Cross functional efficiency for Engineers

Interview with David Subar, Managing Director at Interna
April 1, 2022
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David Subar is a CTO, Chief Product Officer, and the founder and managing partner of Interna, a consultancy that enables technology companies to ship better products faster, to achieve product-market fit more quickly, and to deploy capital more efficiently. Interna has worked with companies ranging in size from small, six-member startups to the Walt Disney Company, and helped Pluto on the way to its $340MM sale to Viacom and on the path to its $1.5B sales to LinkedIn.

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How can engineers work effectively with other teams?

It is important for engineers to engage with various teams and product owners. They should understand what the PM wants and why they want it in order to determine how to write the code, and how to build the architecture. There are multiple ways to accomplish technical tasks. Knowing the ‘why’ will determine if you pick the right one.

A common pattern is PMs and engineers not talking to each other, thinking that they’re part of different teams, but at the end of the day they must work together to achieve their shared goals. Getting engaged with colleagues outside of engineering, particularly those in product, is helpful because it gives engineers not only knowledge to do their job better but also give them leverage in the company. Engineers can provide value by giving feedback to Product on what can be done and should be done. Engineers can have an impact on not just how they implement code but the direction of the product, as well.

What’s the secret to building an effective team?

There’s a big difference between being effective and being efficient; efficiency is running fast, but effectiveness is running in the right direction. 

The PM and Eng are impactful if they are providing value to the market, thereby increasing usage of the product for customers. Each epic released should create more value for customers. It requires product management and engineering to know who they serve and whether the roadmap will likely service the market better. Instead of talking about how to make each other’s jobs more effective/efficient, the conversation should be focused on the interests of the client. 

Each product release can have one of three outcomes: 1) the release created we expected, 2) the release overperformed, and 3) the release underperformed. 

Each release should have a retro, just like is done for sprints. In any of those three states, whatever happens, we should learn. What happened that we did not expect and why? What can we change?

How can engineers measure impact?

Start with questions: 

  • Who do you serve? 
  • What is your goal? 
  • What is the impact on users? 

Ask questions to understand the project and define the metric before going into the architecture or the code. Asking the right questions will help you in the design and building phase, and help you evaluate the results and lessons learned at the end.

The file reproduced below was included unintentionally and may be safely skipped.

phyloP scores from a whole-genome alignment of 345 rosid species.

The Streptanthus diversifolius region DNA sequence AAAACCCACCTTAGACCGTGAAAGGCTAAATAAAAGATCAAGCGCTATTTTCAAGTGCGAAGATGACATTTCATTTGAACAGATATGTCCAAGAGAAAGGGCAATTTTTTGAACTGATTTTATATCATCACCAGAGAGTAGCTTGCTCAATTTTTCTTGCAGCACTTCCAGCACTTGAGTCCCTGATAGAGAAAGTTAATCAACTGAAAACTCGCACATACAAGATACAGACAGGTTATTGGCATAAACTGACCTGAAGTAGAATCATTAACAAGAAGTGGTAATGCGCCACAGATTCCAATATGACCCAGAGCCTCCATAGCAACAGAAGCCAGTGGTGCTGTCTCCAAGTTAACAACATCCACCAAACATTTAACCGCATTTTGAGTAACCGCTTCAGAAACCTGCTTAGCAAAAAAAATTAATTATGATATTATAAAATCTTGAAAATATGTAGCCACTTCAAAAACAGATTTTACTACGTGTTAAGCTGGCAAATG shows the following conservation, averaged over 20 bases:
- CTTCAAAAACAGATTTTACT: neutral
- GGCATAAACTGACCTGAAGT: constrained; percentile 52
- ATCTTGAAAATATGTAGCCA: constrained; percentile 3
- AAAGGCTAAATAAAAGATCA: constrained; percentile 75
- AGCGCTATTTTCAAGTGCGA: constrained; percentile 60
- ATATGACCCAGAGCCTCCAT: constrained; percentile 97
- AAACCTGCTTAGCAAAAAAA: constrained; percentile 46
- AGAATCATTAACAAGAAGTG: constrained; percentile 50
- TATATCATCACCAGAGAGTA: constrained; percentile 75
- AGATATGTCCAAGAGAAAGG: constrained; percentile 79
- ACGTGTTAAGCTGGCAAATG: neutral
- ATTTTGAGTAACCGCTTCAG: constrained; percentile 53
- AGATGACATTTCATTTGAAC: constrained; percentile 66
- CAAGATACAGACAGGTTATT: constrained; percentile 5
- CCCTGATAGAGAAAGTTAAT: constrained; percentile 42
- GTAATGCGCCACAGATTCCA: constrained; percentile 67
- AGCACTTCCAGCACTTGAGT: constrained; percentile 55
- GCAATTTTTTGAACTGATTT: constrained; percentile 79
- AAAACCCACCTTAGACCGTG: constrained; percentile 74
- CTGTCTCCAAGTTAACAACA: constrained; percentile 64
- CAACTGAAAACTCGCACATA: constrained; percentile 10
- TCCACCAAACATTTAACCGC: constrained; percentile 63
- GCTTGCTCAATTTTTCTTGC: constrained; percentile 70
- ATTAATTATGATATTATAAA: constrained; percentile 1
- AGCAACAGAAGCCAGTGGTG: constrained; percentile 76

Tell us about your career journey to becoming the Managing Director Interna.

I started my career doing research and development in AI and machine learning. I found the field very frustrating. Although I knew I wanted to be in tech, I wanted to use technology to create a product that could make an impact on the market. In research, my impact was indirect and diffused. Working in a tech products company was more aligned with my drive. On the mission to find a role with more leverage, I went from manager to director to CTO and eventually took on Chief Product Officer roles. After my last role, I realized that I wanted to do something with a broader impact, so I started at Interna eight years ago. Instead of working with one company, we get to help many companies build better products that have an impact on markets and people. At Interna, I help tech and product teams become more effective and ship products, mentor product and engineering executives, and serve as interim CTO and Chief Product Officers for companies when needed.that need direct help

Who’s your role model?

I have many, like Neil Armstrong and Muhammad Ali. Neil Armstrong inspired me to become an engineer when I was a kid. Ali was committed to his values and was willing to give up everything for what he believed in. Both were risk-takers.

There are also real-life role models with whom I’ve had conversations like Woody Hayes, a former football coach at Ohio State University. He was one of the winningest football coaches in college football. I remember when I had lunch with him one time he told me, “I was never the biggest football player. I was never the strongest. I was never the quickest, but I knew one thing. Nobody could work harder than me.” I learned from him that success is achieved through hard work and commitment. 

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